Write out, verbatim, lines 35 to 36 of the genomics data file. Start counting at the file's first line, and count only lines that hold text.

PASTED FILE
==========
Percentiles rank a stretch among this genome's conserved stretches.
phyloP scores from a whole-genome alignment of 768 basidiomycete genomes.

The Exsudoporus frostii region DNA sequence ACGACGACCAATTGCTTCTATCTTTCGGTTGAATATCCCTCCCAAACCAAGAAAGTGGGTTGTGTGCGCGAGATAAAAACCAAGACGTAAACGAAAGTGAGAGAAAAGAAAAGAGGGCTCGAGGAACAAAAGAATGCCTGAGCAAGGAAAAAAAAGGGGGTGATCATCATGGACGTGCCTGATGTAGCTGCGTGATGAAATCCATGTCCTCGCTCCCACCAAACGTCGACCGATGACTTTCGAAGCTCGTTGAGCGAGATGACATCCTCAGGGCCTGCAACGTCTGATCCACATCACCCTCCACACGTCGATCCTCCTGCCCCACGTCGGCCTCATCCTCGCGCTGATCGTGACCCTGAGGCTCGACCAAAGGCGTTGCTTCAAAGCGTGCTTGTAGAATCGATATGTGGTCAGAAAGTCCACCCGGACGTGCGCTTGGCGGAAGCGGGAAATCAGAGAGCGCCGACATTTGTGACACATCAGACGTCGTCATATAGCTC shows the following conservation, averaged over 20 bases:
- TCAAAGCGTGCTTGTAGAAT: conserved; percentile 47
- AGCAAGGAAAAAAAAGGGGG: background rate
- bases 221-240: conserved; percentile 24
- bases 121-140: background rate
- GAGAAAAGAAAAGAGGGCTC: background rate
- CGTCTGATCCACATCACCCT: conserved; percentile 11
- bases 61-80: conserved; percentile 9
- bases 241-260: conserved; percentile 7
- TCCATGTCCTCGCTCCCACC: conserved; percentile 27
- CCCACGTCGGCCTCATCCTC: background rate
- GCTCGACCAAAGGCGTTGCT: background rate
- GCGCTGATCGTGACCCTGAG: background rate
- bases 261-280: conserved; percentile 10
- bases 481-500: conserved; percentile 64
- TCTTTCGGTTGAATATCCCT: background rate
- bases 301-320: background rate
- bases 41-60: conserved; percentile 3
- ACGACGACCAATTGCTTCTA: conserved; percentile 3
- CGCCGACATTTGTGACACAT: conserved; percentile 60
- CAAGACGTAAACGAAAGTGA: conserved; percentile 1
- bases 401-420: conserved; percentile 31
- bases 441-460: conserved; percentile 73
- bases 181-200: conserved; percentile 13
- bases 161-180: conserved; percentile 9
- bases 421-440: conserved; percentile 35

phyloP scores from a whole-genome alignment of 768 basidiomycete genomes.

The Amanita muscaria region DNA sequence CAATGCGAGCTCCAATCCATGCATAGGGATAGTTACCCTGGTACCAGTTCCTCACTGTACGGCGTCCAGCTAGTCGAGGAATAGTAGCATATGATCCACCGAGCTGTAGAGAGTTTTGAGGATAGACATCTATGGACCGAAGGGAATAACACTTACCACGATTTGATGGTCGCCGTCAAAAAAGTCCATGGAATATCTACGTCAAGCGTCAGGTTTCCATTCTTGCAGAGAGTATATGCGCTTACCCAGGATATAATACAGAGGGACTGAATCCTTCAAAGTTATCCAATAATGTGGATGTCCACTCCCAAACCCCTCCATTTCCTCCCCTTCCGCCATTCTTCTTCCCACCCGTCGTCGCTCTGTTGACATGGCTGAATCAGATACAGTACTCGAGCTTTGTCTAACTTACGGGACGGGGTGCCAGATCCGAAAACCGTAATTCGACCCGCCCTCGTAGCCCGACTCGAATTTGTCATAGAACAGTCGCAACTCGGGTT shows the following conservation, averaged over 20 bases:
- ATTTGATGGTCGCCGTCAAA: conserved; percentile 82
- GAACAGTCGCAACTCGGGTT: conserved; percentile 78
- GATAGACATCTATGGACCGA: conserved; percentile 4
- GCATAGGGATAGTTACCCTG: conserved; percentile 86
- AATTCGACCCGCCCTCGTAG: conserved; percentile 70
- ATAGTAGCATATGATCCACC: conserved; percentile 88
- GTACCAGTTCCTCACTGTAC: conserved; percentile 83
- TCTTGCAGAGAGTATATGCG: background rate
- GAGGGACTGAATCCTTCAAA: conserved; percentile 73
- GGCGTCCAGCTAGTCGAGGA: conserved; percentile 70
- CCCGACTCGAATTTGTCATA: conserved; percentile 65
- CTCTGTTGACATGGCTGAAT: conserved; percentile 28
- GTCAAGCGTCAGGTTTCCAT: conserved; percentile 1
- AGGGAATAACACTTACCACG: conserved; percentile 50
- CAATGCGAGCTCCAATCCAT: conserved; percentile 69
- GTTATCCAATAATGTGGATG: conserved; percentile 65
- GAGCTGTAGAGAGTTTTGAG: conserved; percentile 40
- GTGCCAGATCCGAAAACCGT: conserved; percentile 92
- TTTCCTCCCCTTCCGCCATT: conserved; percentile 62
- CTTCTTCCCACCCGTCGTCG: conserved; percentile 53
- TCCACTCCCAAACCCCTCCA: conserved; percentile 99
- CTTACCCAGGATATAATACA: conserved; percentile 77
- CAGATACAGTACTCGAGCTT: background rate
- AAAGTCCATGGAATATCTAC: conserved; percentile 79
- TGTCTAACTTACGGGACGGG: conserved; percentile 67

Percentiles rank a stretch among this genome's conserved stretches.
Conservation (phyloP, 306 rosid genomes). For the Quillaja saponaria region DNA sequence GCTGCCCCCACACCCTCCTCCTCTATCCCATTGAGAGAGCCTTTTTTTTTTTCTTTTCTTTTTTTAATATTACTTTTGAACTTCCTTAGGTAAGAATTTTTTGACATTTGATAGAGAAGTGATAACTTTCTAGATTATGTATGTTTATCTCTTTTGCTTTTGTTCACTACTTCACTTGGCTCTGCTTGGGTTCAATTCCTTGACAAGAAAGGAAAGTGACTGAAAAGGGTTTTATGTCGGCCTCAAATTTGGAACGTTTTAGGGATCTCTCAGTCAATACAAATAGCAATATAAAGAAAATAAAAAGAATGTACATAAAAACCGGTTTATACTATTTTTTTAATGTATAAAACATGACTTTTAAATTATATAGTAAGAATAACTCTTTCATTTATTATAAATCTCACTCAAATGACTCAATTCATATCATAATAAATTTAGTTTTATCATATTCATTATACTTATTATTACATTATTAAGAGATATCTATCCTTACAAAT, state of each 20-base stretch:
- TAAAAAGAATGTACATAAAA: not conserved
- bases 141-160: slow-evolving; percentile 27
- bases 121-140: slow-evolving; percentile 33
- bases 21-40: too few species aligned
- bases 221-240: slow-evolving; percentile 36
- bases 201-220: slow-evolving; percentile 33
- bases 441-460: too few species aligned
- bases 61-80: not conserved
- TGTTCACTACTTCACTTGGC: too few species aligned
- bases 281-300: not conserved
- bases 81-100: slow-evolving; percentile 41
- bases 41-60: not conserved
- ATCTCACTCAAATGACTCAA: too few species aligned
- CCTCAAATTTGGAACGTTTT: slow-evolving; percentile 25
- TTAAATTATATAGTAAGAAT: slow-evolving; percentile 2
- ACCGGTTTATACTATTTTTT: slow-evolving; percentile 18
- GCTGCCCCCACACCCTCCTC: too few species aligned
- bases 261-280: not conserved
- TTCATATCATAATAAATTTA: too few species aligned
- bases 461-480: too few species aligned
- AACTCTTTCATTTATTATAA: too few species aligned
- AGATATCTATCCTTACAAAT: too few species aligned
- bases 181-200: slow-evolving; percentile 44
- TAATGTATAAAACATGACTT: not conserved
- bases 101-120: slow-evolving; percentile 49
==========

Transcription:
- AATTCGACCCGCCCTCGTAG: conserved; percentile 70
- ATAGTAGCATATGATCCACC: conserved; percentile 88